After all things were perfected, the cloud covered the tabernacle of the testimony, and the glory of the Lord filled it. Neither could Moses go into the tabernacle of the covenant, the cloud covering all things and the majesty of the Lord shining, for the cloud had covered all.

If at any time the cloud removed from the tabernacle, the children of Israel went forward by their troops: If it hung over, they remained in the same place. For the cloud of the Lord hung over the tabernacle by day, and a fire by night, in the sight of all the children of Israel throughout all their mansions.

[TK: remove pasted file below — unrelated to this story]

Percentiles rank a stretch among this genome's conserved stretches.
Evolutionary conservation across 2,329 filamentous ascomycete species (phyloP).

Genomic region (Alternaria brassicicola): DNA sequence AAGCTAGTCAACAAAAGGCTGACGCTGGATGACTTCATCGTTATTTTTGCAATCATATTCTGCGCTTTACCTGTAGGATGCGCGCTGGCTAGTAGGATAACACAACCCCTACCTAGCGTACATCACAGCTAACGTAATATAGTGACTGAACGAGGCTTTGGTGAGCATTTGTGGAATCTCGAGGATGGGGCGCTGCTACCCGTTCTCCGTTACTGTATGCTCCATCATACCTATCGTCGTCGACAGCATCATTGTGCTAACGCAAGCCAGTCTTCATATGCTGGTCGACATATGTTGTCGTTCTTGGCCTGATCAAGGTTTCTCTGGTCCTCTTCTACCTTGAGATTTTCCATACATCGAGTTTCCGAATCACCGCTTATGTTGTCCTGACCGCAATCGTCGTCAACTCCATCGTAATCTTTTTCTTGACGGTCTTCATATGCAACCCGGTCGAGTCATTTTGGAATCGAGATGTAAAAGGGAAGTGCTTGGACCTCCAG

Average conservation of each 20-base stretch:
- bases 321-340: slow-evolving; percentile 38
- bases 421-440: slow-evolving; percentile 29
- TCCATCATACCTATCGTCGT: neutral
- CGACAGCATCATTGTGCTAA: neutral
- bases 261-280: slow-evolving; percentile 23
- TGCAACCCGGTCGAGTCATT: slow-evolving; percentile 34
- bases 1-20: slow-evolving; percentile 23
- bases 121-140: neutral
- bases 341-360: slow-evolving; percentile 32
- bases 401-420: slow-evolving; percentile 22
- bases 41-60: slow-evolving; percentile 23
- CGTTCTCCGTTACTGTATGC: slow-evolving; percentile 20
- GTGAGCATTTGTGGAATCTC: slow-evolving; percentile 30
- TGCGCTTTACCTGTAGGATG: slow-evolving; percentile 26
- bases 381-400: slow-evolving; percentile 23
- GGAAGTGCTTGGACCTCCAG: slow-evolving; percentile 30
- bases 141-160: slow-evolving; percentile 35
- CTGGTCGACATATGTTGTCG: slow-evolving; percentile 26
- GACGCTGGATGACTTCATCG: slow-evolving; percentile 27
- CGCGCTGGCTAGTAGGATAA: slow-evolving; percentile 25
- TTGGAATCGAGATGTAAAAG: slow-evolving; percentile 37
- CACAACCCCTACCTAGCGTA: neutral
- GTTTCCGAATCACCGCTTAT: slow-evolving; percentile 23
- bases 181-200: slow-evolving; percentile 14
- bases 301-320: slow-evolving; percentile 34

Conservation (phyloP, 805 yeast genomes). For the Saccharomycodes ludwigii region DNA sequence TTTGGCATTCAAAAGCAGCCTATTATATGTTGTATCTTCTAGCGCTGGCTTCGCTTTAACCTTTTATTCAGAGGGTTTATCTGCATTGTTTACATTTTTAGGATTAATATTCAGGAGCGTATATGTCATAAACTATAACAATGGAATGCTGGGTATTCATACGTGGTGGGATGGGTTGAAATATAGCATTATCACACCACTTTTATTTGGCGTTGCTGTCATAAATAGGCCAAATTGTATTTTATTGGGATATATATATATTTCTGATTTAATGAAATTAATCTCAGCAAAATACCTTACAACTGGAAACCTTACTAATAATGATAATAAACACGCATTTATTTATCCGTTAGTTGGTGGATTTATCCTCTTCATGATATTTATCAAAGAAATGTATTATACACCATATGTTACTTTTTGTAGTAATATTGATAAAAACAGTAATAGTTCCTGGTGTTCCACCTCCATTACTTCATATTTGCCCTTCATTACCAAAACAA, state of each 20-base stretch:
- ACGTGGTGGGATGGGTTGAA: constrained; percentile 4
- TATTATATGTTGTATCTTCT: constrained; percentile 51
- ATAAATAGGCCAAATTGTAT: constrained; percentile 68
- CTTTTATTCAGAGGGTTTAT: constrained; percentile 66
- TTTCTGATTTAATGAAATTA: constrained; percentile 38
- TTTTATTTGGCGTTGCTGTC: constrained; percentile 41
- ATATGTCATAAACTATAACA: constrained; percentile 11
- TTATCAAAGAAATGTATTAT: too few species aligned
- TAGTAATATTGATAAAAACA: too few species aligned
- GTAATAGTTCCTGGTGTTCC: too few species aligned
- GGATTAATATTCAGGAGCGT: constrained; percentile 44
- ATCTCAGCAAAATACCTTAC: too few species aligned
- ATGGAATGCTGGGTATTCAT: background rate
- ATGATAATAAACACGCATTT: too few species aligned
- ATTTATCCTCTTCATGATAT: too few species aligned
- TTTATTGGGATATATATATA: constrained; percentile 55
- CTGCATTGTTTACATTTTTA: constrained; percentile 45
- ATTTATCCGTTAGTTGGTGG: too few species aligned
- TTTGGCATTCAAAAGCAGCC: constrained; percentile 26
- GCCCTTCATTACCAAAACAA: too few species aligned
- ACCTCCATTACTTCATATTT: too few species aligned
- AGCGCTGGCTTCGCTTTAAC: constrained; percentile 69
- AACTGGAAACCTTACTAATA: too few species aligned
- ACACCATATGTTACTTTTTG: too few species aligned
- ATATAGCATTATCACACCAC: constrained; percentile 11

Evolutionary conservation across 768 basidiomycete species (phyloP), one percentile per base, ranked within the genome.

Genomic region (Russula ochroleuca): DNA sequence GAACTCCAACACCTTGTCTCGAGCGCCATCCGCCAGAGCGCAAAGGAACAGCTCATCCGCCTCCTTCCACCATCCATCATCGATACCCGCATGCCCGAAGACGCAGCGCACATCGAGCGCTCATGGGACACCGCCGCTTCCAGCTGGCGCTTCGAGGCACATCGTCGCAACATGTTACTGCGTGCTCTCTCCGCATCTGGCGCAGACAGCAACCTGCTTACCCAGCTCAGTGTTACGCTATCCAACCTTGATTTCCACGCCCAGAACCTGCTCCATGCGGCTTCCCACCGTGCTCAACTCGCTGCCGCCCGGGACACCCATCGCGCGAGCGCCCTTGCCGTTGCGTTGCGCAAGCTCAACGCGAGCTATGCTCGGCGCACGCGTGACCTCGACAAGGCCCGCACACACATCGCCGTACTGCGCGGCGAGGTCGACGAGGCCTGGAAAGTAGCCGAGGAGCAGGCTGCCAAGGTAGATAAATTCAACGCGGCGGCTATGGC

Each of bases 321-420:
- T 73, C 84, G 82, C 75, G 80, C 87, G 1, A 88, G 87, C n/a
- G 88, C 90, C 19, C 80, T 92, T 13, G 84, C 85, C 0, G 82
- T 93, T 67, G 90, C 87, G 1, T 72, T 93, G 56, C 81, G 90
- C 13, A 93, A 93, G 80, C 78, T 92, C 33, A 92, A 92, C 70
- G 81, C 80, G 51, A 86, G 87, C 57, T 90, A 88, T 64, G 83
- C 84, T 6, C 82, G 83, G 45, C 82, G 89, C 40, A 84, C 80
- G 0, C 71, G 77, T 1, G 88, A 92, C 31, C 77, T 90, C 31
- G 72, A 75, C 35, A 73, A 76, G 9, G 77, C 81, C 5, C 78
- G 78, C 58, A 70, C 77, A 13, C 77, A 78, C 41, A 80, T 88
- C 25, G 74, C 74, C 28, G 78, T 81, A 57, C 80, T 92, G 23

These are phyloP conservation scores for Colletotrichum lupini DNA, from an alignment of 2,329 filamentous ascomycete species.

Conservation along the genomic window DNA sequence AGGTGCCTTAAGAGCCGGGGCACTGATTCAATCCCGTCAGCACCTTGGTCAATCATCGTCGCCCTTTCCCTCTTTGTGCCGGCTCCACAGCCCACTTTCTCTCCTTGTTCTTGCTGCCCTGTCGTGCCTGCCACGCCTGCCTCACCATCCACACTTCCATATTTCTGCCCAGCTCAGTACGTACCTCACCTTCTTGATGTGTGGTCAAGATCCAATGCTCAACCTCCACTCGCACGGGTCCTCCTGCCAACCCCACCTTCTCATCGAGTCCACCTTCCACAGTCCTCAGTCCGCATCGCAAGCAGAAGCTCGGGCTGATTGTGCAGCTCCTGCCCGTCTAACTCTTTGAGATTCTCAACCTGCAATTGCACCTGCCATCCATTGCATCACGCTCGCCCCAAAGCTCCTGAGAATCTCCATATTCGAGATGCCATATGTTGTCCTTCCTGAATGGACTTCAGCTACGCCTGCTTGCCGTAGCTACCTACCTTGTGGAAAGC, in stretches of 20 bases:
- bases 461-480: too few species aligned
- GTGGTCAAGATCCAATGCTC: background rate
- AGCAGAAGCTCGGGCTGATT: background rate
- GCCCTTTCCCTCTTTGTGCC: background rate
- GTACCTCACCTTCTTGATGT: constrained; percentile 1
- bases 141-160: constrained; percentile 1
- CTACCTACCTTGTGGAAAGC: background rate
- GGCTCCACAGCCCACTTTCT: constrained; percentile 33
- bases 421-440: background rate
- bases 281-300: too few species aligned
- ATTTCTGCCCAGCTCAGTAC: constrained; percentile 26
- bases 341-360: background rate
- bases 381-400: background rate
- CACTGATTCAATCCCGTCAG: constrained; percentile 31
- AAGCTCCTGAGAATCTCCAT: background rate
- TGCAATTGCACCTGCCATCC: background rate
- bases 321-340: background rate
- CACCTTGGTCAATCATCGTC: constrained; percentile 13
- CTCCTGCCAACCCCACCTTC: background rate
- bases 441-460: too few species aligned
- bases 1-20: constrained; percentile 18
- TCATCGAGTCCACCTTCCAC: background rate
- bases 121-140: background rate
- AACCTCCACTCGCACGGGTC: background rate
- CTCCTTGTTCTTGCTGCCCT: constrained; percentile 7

• Source: Douay-Rheims 1899 American Edition of the Bible (in the public domain)

Format
mla apa chicago
Your Citation
Richert, Scott P. "Scripture Readings for the Third Week of Lent." ThoughtCo, Mar. 27, 2017, thoughtco.com/scripture-readings-for-third-week-of-lent-4120620. Richert, Scott P. (2017, March 27). Scripture Readings for the Third Week of Lent. Retrieved from https://www.thoughtco.com/scripture-readings-for-third-week-of-lent-4120620 Richert, Scott P. "Scripture Readings for the Third Week of Lent." ThoughtCo. https://www.thoughtco.com/scripture-readings-for-third-week-of-lent-4120620 (accessed September 24, 2017).